Whiteboards at Your Service
9/15/2007 By: Jeffrey Branzburg
from Technology & Learning
Interactive whiteboards can assist teachers, students, trainers, and district office personnel.
Whiteboard recorder software captures every step of students' work for later playback.
Interactive whiteboards have made quite a splash in classrooms in recent years. When a computer image is projected on the whiteboard using an LCD projector, users can directly control the computer from the whiteboard.
In some systems such as Smart and Mimio, you use your finger in place of a mouse to open and run programs or move windows around. In the Numonics system you use a multimedia pen directly on the board. You (or your students) can annotate the whiteboard with notes and drawings, save those files onto the computer, and then record a video of a sequence of events. Whatever you can do at a computer screen, you can do at an interactive whiteboard—and easily include large groups or the whole class in the process.
Here are several ideas for integrating whiteboards into the classroom.
Record a video of a sequence of events at the board. From there, short movies can be made easily.
- Create short tutorials. Use the recording capability to produce sequential tutorials for students to play back or for those who missed class. This works well with skills-based "how to" activities.
- Develop records of student work. As students come to the whiteboard to "show their work," you can use the whiteboard recorder software to capture every step as they demonstrate and explain their work. Share these recordings with parents at conferences, include them as part of the student's portfolio, or have the students review them for practice.
- Record your own lessons to leave for substitute teachers when you are absent.
PowerPoint presentations take on new life when they're annotated.
Graphic organizers such as Inspiration can be projected for whole class viewing with an LCD projector (however, this method limits manipulation of the software to the person at the computer). An interactive whiteboard combines the best features of both. Create a graphic organizer template on the interactive whiteboard then have your students come to the board to enter information into the various sections of the graphic organizer. When done, save it on the computer, print it out for distribution, or make it available for downloading on your school or classroom Web site or blog.
Presentations using software such as PowerPoint or KeyNote take on new life when shown on an interactive whiteboard. You can dim screens to create a spotlight effect on a particular graphic you'd like to highlight. Or you can mark up a presentation as it runs—draw circles or arrows or use a highlighter for emphasis. Save the marked up notes on your computer to print out or share on a Web page.
Create hands-on, interactive lessons where students can manipulate objects, make decisions, and enter data. Another idea is to place map pieces (say, states of the union, or countries of Europe) on the screen and have students drag and drop then to create the complete map (see http://teach.fcps.net/trt27/SocialStudies.htm for this one).
Combine an interactive whiteboard with cutting-edge software such as Google Earth to provide an unparalleled experience in geography. With Google Earth you can "fly" to any destination in the world; combine this with an interactive whiteboard to create tours worldwide.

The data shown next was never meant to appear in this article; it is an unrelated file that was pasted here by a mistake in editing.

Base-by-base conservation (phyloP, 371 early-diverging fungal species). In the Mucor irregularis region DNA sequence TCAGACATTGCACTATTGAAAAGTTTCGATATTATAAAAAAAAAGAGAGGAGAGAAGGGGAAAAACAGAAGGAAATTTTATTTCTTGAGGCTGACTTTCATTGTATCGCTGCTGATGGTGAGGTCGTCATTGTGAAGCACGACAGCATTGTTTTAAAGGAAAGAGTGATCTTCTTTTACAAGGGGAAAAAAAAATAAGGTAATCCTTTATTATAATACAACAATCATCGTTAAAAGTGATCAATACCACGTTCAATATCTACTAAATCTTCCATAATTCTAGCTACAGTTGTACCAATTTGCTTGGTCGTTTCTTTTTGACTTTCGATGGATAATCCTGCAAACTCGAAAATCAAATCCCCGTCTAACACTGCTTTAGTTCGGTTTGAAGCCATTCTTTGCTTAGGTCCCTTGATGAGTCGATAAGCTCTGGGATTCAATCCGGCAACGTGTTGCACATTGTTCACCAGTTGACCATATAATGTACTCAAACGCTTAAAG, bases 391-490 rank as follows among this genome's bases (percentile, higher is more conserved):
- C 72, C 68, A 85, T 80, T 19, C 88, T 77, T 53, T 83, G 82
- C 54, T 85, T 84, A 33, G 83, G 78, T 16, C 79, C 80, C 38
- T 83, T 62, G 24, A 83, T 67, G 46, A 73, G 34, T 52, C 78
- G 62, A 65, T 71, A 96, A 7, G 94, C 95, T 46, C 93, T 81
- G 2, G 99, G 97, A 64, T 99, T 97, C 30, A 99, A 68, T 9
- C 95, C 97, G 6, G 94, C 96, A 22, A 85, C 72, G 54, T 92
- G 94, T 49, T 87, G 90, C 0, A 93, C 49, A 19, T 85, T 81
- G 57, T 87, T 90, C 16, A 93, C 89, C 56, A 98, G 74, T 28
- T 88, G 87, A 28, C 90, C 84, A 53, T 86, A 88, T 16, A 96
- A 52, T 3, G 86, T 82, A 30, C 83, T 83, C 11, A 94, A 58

- The TICT Initiative (Technology Integration Collaborative Teachers) in Minnesota has used Google Earth with its interactive whiteboard to create birds-eye views of its school district, in addition to being able to mark-up the display with the board's writing tools.
- Another example is Google Lit Trips, a Google Earth add-on that provides tours of great literary journeys, including those taken in John Steinbeck's The Grapes of Wrath, Homer's The Odessey, Blood Meridian by Cormac McCarthy, and Virgil's The Aeneid. Each trip includes photographs, chapter-specific questions about the book, and links to Web sites about the author and the book. Using this resource with an interactive whiteboard, or having your students develop their own similar project, is another example of higher-order use.
Collaboration on complicated math problems becomes much easier to follow when done with a whiteboard.
The National Library of Virtual Manipulatives (http://enlvm.usu.edu/ma/nav/index.jsp) is exactly as the name implies, a library of virtual, onscreen mathematics manipulatives for students of all grade levels. For example, "Count the Money" is a Kâ€“2 activity in which students count up coins and bills on the screen, moving them around, grouping them as needed. Done on an interactive whiteboard the activity becomes a more meaningful group exercise.
Smart Technologies also has a host of lessons, including a seventh-gradelevel example of the Pythagorean Theorem, where students solve puzzles in order to illustrate and verify the theorem.
Quizzes and Games
Some interactive whiteboard software can hide portions of the screen, to be revealed at your discretion (in the SmartBoard software it's called "screen shade"; in Mimio, "reveal"). Use this feature to create quizzes and games, with questions on the screen and answers hidden. Make the project into a quiz-show game, and include audio and video to add more of a multimedia element. For an entertaining animal-riddle game, created by elementary school students, go to http://technology.usd259.org/resources/cip/. A riddle game such as this promotes and reinforces authentic writing and elements of higher-order thinking.
Jeffrey Branzburg is a contributing editor and columnist for T&L.
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